• Kevin Levin Jan 23, 2014

                      Where does he say this in the book? If you Google the quote it takes you to advertisements for talks by Ellis. It would be unfortunate if he did say it in the book.

                • GdBrasher@aol.com Jan 23, 2014

                  Wrong Terry, wrong. And the fact that you don’t know that is puzzling and pretty revealing. You might want to pick up a copy of a US history or Western Civilization textbook.

                  • Tom Heaney Jan 23, 2014

                    I’m still puzzled/flabbergasted by the idea that the secession of South Carolina and its sister slaveholding states in 1860-61 from the United States can in any way be seen as parallel or equivalent to independence of the Baltic States from the USSR in 1989-91.

                    And maybe it is a coincidence, but I am seeing a new “strain of thought” among new-Confederates in which the reasons for secession are entirely ignored; indeed, the very idea that one should look at the causes of secession is rejected in favor of a secession-is-totally-always-great argument.

                    Questions of why the Southern states seceded are thus rendered irrelevant since, according to this argument, it doesn’t matter why any state would secede, those engaged in secession are entirely justified and that’s that and you can’t question it.

        • James Harrigan Jan 23, 2014

          It would be best to approach secession from a strictly political and constitutional perspective.
          I completely disagree, Terry. The most interesting historical question is why some states wanted to secede, not what the legalities were or are. It would also be illuminating to discuss why some states where slavery was legal didn’t join the rebellion – in particular, the comparison of Kentucky to Tennessee would be fascinating to discuss.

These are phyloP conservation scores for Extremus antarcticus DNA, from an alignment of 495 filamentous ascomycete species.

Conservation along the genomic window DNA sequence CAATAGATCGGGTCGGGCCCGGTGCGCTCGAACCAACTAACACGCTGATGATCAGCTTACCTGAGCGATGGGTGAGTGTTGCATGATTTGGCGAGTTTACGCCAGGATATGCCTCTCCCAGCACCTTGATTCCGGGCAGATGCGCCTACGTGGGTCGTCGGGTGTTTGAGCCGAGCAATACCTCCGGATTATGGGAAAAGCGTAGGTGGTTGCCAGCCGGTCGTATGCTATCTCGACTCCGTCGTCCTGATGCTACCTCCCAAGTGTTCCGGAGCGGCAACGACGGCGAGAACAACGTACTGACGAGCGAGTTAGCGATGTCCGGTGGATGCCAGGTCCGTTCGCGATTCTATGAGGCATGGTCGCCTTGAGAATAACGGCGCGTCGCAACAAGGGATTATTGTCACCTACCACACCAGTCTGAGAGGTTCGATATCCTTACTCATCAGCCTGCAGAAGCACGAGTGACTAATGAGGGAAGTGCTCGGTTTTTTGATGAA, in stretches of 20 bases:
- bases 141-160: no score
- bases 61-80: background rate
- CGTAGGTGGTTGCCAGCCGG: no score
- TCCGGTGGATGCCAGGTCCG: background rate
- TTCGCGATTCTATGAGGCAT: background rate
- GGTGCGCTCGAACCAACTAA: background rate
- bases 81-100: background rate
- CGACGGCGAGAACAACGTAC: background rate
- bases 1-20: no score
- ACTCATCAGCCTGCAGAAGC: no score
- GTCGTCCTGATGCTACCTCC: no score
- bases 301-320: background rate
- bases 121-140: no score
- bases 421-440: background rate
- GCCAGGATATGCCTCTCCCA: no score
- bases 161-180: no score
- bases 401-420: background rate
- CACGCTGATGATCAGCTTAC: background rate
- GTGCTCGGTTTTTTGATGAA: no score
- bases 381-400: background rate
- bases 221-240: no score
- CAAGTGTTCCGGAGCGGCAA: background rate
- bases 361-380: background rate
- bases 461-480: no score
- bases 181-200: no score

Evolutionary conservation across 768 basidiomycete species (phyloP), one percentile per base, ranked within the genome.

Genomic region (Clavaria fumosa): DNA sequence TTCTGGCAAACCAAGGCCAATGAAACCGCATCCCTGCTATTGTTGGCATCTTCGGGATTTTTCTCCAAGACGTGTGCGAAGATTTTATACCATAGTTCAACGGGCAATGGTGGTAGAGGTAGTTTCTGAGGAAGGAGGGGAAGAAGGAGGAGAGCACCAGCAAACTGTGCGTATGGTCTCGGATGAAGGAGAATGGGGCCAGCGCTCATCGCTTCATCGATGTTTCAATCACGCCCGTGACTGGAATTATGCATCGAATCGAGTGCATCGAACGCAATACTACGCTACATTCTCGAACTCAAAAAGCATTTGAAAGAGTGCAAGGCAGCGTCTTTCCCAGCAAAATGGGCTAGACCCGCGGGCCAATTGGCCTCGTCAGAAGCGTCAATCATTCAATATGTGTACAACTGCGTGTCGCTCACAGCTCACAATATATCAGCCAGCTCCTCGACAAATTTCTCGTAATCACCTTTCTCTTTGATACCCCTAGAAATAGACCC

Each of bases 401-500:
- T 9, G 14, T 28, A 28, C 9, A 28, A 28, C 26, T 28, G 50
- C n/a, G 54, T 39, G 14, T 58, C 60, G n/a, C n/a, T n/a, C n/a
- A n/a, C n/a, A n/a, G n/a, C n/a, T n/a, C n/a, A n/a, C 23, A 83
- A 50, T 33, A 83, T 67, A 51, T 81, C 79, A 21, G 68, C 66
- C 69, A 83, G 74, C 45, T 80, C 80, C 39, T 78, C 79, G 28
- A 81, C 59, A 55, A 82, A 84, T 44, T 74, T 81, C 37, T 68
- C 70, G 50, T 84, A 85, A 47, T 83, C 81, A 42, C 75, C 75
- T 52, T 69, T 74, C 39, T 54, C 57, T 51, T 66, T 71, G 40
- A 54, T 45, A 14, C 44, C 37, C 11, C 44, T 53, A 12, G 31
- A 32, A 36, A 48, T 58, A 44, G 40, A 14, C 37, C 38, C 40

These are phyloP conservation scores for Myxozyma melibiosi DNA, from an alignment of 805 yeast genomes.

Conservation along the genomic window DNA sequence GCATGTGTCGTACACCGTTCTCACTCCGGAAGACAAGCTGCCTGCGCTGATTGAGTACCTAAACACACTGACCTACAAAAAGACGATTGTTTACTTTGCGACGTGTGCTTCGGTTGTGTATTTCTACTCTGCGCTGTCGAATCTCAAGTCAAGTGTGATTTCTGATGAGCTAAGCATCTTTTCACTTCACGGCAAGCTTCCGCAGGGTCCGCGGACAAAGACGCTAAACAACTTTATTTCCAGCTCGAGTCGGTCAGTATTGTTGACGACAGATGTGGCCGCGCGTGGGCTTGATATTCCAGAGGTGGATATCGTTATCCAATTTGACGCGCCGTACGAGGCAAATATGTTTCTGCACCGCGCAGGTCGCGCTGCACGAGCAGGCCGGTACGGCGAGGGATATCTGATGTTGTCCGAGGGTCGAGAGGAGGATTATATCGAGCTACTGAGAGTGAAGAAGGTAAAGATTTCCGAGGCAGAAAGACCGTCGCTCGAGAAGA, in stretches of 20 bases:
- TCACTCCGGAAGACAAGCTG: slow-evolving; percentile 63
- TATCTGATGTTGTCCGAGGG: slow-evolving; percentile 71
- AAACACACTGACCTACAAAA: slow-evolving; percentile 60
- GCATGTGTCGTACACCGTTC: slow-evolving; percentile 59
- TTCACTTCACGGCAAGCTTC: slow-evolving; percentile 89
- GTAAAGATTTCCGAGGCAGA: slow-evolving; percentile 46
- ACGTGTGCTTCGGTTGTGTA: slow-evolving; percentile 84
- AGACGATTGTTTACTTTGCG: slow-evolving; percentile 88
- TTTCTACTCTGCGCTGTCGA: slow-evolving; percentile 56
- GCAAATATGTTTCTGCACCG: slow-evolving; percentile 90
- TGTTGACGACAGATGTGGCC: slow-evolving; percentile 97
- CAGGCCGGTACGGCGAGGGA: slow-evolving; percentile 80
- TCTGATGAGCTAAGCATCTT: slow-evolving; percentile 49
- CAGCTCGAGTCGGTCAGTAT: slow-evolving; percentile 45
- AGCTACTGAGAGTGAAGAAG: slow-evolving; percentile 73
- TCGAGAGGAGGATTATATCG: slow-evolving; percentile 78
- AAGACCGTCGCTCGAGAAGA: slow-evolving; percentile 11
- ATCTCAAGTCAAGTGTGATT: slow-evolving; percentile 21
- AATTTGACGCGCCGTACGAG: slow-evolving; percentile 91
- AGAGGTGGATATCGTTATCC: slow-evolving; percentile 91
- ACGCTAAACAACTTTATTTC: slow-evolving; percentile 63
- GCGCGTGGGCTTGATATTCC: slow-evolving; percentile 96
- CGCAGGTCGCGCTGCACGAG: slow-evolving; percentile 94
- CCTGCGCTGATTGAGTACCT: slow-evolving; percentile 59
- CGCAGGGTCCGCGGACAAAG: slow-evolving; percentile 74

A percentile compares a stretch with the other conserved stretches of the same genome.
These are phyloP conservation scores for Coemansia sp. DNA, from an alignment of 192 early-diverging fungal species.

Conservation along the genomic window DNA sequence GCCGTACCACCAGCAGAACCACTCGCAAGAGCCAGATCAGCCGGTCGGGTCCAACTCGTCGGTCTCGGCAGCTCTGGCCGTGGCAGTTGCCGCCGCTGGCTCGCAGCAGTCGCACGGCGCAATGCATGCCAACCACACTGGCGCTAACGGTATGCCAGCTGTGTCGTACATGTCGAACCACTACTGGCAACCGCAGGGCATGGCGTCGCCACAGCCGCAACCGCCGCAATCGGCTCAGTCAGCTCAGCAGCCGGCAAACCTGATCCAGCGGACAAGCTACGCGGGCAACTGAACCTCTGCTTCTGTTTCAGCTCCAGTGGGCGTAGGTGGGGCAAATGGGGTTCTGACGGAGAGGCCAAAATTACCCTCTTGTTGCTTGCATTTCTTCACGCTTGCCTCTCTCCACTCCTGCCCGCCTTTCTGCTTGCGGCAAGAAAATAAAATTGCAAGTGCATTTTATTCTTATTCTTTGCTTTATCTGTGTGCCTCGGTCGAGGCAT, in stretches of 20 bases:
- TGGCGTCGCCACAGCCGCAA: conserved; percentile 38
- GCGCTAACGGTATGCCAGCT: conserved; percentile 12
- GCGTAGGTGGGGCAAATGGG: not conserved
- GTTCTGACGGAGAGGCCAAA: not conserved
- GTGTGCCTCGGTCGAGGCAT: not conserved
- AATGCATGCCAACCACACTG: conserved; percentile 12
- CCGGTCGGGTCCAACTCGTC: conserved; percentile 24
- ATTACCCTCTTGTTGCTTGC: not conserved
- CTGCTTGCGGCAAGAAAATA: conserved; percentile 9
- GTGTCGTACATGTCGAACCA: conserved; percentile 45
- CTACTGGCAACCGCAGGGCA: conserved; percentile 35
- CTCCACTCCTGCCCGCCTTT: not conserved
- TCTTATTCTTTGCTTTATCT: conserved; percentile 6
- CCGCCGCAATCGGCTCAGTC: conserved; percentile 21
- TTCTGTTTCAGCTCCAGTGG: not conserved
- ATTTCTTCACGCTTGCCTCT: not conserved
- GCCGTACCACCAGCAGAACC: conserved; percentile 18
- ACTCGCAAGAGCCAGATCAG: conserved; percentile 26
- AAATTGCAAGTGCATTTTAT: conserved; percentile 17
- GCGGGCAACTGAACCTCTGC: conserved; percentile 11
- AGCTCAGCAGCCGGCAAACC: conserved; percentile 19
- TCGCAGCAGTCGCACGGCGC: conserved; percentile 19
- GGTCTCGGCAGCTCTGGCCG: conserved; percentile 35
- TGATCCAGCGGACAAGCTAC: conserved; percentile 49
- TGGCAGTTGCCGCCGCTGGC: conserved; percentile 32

• Terry Wieder Jan 23, 2014

            Not at all. The only question to consider is whether the free citizens of the various United States had the legal right to leave a political union they voluntarily joined. That’s all that matters.

            • James Harrigan Jan 23, 2014

              Terry, I understand where you are coming from. But are you seriously maintaining that the REASON for secession is completely uninteresting as a matter of history? Whether you think the Federal Government was right to supress the rebellion or not, I would think that anybody interested in 19th century US history would want to know WHY secession was attempted.

              • Woodrowfan Jan 23, 2014

                Indeed. “s**t happens” is not usually a good enough explanation.

              • Terry Wieder Jan 23, 2014

                I suppose some may have an interest in the why or why not. Nevertheless the question of right is ultimately the most important.

                • Kevin Levin Jan 23, 2014

                  But not in a history course. I was asking for a document that best reflected why secession happened when it did. The Constitution comes up short for reasons already mentioned. Thanks for taking the time to comment.

            • Brooks D. Simpson Jan 23, 2014

              The citizens were indeed free to renounce their citizenship and leave the United States. Not so their states.

              • Terry Wieder Jan 23, 2014

                The constitution prohibits the states from seceding?

                • Kevin Levin Jan 23, 2014

                  We are not going to turn this post into another debate about whether secession is constitutional. Thanks again for taking the time to comment, but let’s please stay on task.

          • Al Mackey Jan 23, 2014